While a group of archaeologists were busy excavating Roman ancient buildings in Europe's Bulgaria region, they suddenly discovered something unexpected. It was a medieval grave of an unidentified ancient human body with an arrow in its chest.
A website called Archelogy in Bulgaria published the report. According to researchers even though they don't know some major facts about the mysterious finding, archaeologists have claimed that this medieval grave represents 11th to a 12th-century timeline.
While the gender of the deceased is still a mystery, according to archaeologists the arrow could be the cause of the death. It may also happen that someone had placed it purposefully as a symbol. According to the reports, it could be possible that the arrow was a ceremonial gift to carry forward into the afterlife, as it was a tradition for warriors in the ancient times.
The excavation took place in the city of Plovdiv in Southern Bulgaria, which is also considered as Europe's oldest city for the prehistoric settlement, fortress on the Nebet Tepe hill and connection to the Rome dominating era, which lasted from 1st to 4th century AD.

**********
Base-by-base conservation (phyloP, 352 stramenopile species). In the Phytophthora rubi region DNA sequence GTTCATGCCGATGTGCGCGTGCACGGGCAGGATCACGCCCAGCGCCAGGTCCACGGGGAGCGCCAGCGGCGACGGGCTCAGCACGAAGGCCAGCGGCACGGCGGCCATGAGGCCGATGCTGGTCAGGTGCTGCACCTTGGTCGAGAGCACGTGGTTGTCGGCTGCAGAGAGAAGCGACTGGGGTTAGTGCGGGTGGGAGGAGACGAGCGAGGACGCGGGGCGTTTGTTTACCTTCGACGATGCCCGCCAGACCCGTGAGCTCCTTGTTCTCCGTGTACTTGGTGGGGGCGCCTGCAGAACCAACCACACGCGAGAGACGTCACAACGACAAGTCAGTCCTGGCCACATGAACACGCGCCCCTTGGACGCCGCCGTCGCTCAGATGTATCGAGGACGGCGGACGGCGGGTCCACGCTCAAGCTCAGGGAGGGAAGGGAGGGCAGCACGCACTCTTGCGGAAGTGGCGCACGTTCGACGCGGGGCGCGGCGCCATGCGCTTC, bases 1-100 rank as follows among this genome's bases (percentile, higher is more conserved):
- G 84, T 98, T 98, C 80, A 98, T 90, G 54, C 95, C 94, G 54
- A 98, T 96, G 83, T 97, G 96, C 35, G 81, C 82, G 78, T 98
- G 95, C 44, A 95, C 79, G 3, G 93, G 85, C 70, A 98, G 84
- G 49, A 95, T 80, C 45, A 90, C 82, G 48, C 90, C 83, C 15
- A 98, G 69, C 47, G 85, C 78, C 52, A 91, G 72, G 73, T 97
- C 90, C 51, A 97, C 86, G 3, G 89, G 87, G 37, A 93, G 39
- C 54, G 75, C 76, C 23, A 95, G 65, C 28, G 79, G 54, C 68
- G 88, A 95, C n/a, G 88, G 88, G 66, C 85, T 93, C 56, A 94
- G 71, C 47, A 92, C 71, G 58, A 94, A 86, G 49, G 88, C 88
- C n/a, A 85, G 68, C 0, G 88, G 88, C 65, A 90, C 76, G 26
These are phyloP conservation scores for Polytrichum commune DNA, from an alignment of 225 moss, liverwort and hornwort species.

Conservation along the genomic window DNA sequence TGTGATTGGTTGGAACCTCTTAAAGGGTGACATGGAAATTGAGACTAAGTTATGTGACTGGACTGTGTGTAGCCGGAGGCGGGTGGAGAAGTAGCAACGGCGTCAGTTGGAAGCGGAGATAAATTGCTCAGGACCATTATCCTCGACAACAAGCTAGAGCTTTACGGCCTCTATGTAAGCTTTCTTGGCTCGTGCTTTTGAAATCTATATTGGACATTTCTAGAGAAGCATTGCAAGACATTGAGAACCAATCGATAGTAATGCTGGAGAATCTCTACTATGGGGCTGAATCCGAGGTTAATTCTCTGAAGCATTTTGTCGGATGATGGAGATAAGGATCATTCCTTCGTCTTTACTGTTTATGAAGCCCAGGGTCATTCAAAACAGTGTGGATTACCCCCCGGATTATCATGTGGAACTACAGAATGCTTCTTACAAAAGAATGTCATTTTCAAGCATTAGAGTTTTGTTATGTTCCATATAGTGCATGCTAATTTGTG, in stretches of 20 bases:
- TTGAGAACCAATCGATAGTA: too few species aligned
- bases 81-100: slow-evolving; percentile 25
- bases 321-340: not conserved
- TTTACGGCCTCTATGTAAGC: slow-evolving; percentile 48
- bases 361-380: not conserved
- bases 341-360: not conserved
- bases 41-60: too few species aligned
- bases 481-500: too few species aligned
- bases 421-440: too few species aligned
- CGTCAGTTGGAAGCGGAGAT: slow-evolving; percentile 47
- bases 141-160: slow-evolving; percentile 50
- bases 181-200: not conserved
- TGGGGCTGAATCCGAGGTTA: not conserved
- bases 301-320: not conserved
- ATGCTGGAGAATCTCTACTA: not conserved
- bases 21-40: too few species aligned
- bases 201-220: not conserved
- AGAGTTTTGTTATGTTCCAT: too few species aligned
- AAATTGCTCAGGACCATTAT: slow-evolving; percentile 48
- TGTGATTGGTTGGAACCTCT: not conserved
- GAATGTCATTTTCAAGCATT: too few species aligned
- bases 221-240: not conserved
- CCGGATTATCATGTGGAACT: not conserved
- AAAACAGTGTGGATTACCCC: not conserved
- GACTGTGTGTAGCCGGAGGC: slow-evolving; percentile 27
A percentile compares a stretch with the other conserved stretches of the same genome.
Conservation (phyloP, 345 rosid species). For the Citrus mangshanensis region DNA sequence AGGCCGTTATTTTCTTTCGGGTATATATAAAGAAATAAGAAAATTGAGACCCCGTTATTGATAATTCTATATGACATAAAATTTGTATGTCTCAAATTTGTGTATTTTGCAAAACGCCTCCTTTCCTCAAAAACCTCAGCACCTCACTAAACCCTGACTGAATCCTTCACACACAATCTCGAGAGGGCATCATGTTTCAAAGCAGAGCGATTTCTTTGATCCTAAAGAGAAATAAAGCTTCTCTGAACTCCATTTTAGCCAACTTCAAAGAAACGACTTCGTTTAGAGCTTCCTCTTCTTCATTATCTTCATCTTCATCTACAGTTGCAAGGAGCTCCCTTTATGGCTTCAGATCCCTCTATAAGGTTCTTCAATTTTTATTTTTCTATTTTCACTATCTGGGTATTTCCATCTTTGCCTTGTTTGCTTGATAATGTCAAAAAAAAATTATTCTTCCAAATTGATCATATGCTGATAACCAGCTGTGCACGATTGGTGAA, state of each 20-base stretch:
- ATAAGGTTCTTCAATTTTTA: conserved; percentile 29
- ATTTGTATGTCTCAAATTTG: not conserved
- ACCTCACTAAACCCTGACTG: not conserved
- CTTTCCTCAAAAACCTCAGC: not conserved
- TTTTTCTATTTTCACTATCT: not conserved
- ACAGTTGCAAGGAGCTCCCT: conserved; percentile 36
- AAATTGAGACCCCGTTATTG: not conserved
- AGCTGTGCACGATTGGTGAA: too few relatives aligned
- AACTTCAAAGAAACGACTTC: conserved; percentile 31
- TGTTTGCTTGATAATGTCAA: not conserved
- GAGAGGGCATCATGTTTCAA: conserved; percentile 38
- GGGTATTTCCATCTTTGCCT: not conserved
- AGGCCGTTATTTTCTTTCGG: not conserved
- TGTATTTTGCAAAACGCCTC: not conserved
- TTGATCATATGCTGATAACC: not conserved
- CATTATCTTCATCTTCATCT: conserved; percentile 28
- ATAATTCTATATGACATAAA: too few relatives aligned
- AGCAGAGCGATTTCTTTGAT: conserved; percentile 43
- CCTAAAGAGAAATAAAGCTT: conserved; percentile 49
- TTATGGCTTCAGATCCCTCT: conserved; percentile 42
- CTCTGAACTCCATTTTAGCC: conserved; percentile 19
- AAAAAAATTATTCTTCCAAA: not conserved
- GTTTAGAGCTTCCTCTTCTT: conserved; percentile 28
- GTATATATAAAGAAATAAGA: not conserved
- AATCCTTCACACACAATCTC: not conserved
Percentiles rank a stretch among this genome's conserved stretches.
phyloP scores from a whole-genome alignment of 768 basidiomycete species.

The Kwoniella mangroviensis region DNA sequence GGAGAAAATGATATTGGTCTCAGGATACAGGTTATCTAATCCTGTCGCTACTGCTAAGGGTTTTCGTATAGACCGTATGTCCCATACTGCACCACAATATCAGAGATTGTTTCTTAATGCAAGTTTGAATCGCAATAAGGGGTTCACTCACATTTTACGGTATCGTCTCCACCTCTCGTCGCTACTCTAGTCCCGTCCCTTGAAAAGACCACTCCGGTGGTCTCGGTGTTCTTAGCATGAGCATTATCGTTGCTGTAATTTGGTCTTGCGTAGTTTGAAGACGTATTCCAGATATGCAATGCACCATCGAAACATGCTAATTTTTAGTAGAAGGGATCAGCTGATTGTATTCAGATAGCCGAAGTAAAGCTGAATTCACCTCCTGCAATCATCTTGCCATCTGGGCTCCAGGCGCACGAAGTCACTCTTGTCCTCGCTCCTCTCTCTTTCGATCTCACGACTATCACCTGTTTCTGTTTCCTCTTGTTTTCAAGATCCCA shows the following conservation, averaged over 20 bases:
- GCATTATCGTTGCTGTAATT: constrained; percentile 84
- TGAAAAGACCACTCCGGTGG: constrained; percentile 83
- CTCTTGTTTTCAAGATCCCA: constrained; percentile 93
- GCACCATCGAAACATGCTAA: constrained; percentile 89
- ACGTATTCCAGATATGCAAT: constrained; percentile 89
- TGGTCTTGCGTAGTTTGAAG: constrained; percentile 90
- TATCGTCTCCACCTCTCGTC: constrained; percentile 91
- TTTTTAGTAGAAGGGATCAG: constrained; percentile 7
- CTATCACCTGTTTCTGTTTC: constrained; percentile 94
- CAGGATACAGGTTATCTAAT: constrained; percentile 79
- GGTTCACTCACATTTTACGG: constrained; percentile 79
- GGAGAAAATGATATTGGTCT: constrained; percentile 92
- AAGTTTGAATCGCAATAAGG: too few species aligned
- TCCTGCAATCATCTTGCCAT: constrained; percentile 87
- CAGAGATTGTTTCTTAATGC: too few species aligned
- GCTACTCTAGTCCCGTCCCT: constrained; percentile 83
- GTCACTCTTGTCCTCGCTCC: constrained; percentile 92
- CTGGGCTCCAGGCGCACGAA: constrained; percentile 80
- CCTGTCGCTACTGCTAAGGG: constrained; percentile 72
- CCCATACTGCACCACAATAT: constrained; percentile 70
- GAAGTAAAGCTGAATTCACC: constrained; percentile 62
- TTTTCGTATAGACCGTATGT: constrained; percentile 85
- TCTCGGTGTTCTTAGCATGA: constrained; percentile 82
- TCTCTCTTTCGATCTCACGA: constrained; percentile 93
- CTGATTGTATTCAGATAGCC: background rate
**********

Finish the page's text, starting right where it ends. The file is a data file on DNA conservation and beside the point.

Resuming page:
Archaeologists from Plovdiv Museum of Archaeology had discovered the mysterious grave amidst the ruins of the Antiquity Odeon, which is an ancient Greek or Roman building built for musical and poetry shows and competitions.
On the other hand, a local news site called Pod Tepeto has revealed that along with the body researchers have also found medieval pottery shards.
Maya Martinova, the lead of this research, who is also an archaeologist and historian at the Plovdiv Museum of Archaeology said, "Early on, in the uppermost layers, we have discovered lots of pottery and a burial, a medieval one. It is interesting that we have found an arrow in the chest [of the buried person]. The burial dates to the 11th-12th century."
"Yet, there is also a custom of placing arrows [in graves] as burial gifts when the person in question is a warrior...We cannot say for sure yet which one it is â whether they were killed by the arrow or whether it was put in the grave â because the bones are not properly arranged," Martinova added.
Before concluding, she further said: "Archaeology is unpredictable. We may stumble upon surprises in every single layer going down from here. Actually, this [place] is a necropolis which was registered decades ago during the research of the entire [archaeological] complex... We have now found one graver from that period."
However, this is not the first discovery of a human skeleton in Europe. According to a report by Newsweek, earlier scientists have found and proceeded a research on ancient human skeletons, died due to stone age plague. The plague wiped out almost the half of Europe's population at that time.